How the Corporate Media Enslave Us to a World of Illusions
Ajamu Baraka
North Korea Issue is Not De-nuclearization But De-Colonization
Andrew Levine
Midterms Coming: Antinomy Ahead
Louisa Willcox
New Information on 2017 Yellowstone Grizzly Bear Deaths Should Nix Trophy Hunting in Core Habitat
Jeffrey St. Clair
Roaming Charges: Singapore Fling
Ron Jacobs
What’s So Bad About Peace, Man?
Robert Hunziker
State of the Climate – It’s Alarming!
L. Michael Hager
Acts and Omissions: The NYT’s Flawed Coverage of the Gaza Protest
Dave Lindorff
However Tenuous and Whatever His Motives, Trump’s Summit Agreement with Kim is Praiseworthy
Robert Fantina
Palestine, the United Nations and the Right of Return
Brian Cloughley
Sabre-Rattling With Russia
Chris Wright
To Be or Not to Be? That’s the Question
David Rosen
Why Do Establishment Feminists Hate Sex Workers?
Victor Grossman
A Key Congress in Leipzig
John Eskow
“It’s All Kinderspiel!” Trump, MSNBC, and the 24/7 Horseshit Roundelay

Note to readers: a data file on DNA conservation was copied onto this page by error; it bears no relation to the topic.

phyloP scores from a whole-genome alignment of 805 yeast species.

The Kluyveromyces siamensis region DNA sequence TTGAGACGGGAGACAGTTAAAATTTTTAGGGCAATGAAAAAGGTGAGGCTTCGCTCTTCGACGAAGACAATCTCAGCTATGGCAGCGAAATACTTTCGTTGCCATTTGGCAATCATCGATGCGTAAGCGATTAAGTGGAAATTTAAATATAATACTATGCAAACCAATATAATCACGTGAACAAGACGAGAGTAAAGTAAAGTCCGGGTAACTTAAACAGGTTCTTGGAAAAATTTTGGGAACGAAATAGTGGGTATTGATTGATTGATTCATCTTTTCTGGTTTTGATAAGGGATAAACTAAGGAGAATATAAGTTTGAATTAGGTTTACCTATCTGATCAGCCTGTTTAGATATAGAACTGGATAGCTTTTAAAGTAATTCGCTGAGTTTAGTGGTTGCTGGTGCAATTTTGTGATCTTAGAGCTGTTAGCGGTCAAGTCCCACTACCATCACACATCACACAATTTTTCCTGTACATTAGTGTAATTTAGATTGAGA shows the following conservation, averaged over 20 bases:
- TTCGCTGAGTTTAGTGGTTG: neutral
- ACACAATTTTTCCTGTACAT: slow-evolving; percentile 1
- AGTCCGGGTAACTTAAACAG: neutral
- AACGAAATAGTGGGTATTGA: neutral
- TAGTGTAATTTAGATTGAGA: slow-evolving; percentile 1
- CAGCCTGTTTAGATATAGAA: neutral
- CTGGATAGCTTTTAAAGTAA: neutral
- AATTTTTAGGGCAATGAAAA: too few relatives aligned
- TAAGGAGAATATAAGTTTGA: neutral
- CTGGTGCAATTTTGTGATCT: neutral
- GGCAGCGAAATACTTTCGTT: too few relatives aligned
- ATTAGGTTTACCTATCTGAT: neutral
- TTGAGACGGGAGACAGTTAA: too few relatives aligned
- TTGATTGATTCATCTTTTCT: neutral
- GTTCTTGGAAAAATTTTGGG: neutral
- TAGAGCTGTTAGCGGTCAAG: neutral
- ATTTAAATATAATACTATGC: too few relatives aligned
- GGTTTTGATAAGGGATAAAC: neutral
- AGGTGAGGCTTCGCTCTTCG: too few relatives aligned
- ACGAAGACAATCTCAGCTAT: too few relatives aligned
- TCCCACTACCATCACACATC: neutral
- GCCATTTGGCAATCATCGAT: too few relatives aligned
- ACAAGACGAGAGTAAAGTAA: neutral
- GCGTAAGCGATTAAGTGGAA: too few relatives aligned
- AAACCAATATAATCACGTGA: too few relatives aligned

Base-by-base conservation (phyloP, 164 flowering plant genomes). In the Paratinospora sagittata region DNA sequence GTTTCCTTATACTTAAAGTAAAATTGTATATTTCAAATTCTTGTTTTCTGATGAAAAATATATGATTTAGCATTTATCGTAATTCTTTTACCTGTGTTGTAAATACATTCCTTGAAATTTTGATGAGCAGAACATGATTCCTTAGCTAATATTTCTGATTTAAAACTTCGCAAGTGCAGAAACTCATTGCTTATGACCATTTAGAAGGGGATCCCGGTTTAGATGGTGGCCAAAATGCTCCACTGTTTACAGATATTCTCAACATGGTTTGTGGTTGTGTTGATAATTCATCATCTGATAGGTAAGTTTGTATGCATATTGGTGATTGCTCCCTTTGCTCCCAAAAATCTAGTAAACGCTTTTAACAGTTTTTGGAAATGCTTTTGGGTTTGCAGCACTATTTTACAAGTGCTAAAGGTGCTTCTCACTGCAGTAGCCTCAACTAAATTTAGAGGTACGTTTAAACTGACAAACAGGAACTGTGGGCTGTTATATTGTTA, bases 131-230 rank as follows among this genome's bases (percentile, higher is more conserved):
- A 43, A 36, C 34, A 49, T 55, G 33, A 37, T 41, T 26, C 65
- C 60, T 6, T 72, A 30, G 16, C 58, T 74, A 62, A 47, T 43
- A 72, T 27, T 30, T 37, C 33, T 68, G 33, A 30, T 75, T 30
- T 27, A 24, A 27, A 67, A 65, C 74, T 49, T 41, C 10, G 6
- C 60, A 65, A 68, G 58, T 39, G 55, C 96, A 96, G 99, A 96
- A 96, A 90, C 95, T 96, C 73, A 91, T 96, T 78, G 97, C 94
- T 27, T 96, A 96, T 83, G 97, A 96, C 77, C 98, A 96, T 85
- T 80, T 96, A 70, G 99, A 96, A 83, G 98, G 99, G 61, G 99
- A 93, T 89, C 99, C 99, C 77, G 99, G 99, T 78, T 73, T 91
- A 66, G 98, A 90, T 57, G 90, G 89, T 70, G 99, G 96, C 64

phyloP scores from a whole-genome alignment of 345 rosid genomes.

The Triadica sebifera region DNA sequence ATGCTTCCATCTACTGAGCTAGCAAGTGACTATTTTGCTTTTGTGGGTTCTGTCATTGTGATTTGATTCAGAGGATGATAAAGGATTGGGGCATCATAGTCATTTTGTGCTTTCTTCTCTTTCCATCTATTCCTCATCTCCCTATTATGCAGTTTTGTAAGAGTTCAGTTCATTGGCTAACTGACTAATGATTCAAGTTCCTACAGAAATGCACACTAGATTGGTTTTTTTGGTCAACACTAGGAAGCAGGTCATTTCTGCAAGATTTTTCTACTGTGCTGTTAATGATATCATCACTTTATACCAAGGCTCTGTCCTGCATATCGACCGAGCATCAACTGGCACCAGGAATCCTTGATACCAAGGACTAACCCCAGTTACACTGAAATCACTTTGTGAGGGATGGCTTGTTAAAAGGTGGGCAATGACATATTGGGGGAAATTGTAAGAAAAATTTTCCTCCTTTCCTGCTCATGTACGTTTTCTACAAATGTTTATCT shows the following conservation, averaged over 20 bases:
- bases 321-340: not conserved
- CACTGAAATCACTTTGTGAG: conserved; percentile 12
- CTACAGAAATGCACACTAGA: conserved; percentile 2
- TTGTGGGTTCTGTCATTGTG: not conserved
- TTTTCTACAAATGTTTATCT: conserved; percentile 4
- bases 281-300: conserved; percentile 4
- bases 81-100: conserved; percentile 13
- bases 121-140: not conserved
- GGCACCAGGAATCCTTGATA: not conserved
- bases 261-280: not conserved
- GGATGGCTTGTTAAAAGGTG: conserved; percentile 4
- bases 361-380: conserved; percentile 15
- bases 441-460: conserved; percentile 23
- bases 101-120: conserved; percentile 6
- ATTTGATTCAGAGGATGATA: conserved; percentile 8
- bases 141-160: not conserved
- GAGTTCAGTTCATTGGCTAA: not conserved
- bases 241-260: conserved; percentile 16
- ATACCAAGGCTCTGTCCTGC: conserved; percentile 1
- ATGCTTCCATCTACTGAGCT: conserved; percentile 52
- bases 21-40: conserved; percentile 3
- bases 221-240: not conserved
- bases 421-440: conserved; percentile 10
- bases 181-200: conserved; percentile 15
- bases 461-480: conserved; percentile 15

Paul Buhle
The Russians are Coming!
Joyce Nelson
The NED’s Useful Idiots
Lindsay Koshgarian
Trump’s Giving Diplomacy a Chance. His Critics Should, Too
Louis Proyect
American Nativism: From the Chinese Exclusion Act to Trump
Stan Malinowitz
On the Elections in Colombia
Camilo Mejia
Open Letter to Amnesty International on Nicaragua From a Former Amnesty International Prisoner of Conscience
David Krieger
An Assessment of the Trump-Kim Singapore Summit
Jonah Raskin
Cannabis in California: a Report From Sacramento
Josh Hoxie
Just How Rich Are the Ultra Rich?
CJ Hopkins
Awaiting the Putin-Nazi Apocalypse
Mona Younis
We’re the Wealthiest Country on Earth, But Over 40 Percent of Us Live in or Near Poverty
Dean Baker
Not Everything Trump Says on Trade is Wrong
James Munson
Trading Places: the Other 1% and the .001% Who Won’t Save Them
Rivera Sun
Stop Crony Capitalism: Protect the Net!
FacebookTwitterGoogle+RedditEmail